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LUGARES MAGAZINE
MAIN PAGE
SPANISH VERSION
REVISTA LUGARES ARGENTINA
LUGARES MAGAZINE Nro. 46
Page. 52 - 58
By: Julia Caprara
Pictures: Carolina Aldao

LUGARES MAGAZINE

CATAMARCA



Route 60 - picture of Lugares Magazine In the Quechua language, Catamarca means fortress, village or the county on the hillside. The Catamarca countryside is amongst the most stunning in Argentina. Mountains, valleys and a sun that shines on picturesque villages, winding rivers searching for a path through the steep valleys and streets deserted during the hours of the siesta.

We arrived, more lifeless than sleepy, at the provincial capital, San Fernando del Valle, a little after seven in the morning, after a two-hour flight in a Southern Winds aircraft. Who knows why it is that these flights, and those of Aerolineas Argentinas, leave Buenos Aires at such times.

We tried to shake off our semi-unconscious state - l am not sure that we were successful - before arriving at the Hotel Casino, the traditional tneeting place for Catamarca society since its foundation decades ago. Today the Casino has been renovated under the direction of Massimo Ianni and his company Creative Concepts. As well as its casino it offers good levels of service and comfort. Andrés Carrillo, the young manager who trained and began his career as a hotelier in Switzerland, was a magnificent host.

Caravan to the Heights.

Our trip was organized by Sebastián Madina, originally from Buenos Aires, and Jorge Herrera, an authentic Catamarcan who knows every nook and cranny of the province. The plan was to complete two of the many tours possible in the province. The itinerary would cover a distance of 11,000 kilometres and include 7 of the 16 departments of the province.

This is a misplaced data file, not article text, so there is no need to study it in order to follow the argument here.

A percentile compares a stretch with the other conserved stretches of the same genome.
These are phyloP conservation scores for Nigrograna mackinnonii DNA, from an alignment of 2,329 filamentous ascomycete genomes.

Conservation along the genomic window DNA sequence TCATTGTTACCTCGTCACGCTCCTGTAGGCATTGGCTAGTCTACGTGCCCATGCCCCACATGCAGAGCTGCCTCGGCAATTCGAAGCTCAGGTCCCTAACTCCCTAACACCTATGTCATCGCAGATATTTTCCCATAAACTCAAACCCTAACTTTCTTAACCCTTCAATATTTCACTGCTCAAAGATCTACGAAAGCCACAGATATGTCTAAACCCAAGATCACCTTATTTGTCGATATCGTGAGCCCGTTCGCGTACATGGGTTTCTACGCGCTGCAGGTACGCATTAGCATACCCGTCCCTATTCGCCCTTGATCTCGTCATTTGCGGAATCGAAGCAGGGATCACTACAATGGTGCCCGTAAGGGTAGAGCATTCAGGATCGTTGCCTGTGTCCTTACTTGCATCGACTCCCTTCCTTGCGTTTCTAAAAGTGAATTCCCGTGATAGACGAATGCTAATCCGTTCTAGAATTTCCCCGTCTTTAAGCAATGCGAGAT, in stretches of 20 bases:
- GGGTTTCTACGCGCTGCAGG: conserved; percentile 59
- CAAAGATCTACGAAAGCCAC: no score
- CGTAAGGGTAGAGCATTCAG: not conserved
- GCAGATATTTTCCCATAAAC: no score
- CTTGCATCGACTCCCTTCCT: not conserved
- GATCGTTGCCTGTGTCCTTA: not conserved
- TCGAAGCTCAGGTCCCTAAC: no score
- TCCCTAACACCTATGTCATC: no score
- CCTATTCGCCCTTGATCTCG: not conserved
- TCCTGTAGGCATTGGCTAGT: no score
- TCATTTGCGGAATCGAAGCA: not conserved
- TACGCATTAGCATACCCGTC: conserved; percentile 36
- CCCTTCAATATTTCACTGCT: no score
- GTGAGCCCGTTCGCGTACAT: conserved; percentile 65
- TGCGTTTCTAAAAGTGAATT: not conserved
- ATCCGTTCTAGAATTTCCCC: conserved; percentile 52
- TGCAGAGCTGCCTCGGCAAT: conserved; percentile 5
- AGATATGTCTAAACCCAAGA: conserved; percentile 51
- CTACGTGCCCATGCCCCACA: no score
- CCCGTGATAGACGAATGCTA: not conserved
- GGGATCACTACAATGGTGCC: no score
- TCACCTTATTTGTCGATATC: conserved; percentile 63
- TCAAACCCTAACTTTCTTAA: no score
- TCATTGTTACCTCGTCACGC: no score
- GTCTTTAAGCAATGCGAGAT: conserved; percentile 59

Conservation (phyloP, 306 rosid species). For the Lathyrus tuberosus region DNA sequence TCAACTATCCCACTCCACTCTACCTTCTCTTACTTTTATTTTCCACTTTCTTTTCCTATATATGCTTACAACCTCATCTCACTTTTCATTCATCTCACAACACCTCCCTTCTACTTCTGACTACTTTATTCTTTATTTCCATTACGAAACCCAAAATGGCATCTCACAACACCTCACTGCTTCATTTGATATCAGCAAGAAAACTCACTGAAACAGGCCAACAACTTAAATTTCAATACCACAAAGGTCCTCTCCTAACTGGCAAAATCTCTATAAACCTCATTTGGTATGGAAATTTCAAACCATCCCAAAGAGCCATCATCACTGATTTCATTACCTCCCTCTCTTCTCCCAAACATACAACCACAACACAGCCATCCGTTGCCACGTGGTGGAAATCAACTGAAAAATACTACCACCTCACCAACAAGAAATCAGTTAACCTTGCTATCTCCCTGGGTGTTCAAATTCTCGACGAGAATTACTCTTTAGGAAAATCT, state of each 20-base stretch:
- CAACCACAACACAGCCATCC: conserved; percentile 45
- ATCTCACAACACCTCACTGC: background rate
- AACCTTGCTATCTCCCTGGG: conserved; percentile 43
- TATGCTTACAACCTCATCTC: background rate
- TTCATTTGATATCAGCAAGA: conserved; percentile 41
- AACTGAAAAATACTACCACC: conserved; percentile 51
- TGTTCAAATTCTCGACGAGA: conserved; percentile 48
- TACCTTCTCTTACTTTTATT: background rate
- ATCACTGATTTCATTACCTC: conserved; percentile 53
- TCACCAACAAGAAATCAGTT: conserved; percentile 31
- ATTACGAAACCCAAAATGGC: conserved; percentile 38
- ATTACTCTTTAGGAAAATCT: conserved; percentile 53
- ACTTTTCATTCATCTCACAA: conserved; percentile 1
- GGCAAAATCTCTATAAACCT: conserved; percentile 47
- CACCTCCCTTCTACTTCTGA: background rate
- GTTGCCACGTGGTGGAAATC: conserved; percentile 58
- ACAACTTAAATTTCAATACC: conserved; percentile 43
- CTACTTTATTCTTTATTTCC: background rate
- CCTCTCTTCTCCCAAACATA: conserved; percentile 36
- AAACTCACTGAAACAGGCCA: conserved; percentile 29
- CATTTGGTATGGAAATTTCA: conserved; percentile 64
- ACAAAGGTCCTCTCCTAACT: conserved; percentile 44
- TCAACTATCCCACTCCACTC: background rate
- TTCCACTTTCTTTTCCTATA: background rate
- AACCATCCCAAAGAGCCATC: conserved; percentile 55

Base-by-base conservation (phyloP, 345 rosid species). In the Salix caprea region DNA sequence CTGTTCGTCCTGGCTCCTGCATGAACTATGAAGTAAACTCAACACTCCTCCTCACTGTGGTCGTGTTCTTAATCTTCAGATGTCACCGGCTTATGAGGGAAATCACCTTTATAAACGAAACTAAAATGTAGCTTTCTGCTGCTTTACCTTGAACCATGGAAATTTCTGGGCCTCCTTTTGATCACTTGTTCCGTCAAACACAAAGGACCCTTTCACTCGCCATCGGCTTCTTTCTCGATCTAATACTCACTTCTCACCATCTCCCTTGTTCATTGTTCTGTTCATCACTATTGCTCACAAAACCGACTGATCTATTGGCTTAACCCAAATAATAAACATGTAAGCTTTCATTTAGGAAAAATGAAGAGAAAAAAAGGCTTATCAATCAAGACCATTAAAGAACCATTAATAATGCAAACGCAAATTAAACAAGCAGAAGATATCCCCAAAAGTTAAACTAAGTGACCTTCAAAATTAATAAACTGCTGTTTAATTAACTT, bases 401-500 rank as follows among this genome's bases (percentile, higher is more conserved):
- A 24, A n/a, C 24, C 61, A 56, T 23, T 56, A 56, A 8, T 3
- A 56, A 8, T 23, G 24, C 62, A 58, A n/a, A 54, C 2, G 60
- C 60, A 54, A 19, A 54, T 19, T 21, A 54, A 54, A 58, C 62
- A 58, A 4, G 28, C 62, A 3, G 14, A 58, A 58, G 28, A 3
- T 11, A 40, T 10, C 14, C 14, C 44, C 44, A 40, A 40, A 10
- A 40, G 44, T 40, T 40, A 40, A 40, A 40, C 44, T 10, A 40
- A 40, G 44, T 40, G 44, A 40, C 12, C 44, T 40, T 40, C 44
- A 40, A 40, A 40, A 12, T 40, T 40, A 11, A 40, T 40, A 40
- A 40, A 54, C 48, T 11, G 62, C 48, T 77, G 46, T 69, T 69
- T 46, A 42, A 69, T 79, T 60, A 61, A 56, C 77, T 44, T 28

Willd donkeys- picture of Lugares Magazine The caravan, made up of three 4x4s and nine adventurers, departed for the northeast one morning. After some 40 minutes of travelling on Provincial Route 4, the first stop was at El Rodeo, 36 kilometres from the city. It is one of the most popular summer villages in the province, receiving around 10,000 visitors every year, including Catamarcans and visitors from Santiago and Tucumán. Set on the spur of the Ambato, El Rodeo has the indigenous name Niquixaco or "village of mist" because of the frequent mists that shroud the region. Our lunch in the old Hostería Provincial was empanadas, locro (sweet corn stew) and quesillo (regional cheese) with fig jelly.

The next day we drove another 12 kilometres on Route 4 to Las Juntas, another traditional summer village at the confluence of several rivers, and stopped at the Herrero's beautiful 900-hectare farm, ideal for combining relaxation and adventure. The 60-year-old house is beautifully decorated with every type of objet d'art collected on family trips to the Orient, Europe and America. But the greatest virtue of the place is its location, on a hill with steps leading up to the garden and down to the swimming pool on a lower level.

The Adventure.

From there we departed on horseback for the Silleta at 2,300 metres. We travelled on narrow trails through a valley between wild pines, walnut trees, willows and cultivated fields. We crossed the La Salvia and the Las Trancas rivers, where there are rainbow trout and salmontrout weighing up to 5 kilos. It was a steep, three-hour trek, a genuine challenge. We rode along paths beside sheer precipices and giddying drops. Our efforts were rewarded at half distance by a stop for delicious hot empanadas and with a succulent barbecue at our final stop.

Moon that shows - picture of Lugares Magazine There, thankfully, we dismounted from our horses and climbed into the 4x4s that were waiting there to take us along a slippery road to Piedras Blancas (White Rocks), very close to Las Juntas. It was like being in a green valley carpeted with grass that looks like millions of tiny ferns. This is the characteristic landscape of the two canyons of the Ambato, a humid zone with abundant vegetation.

The place is a popular centre for adventure tourism as it can be climbed either on horseback or on foot. One can also visit picturesque villages like Los Varelas and Las Pirquitas.

Under the Volcano.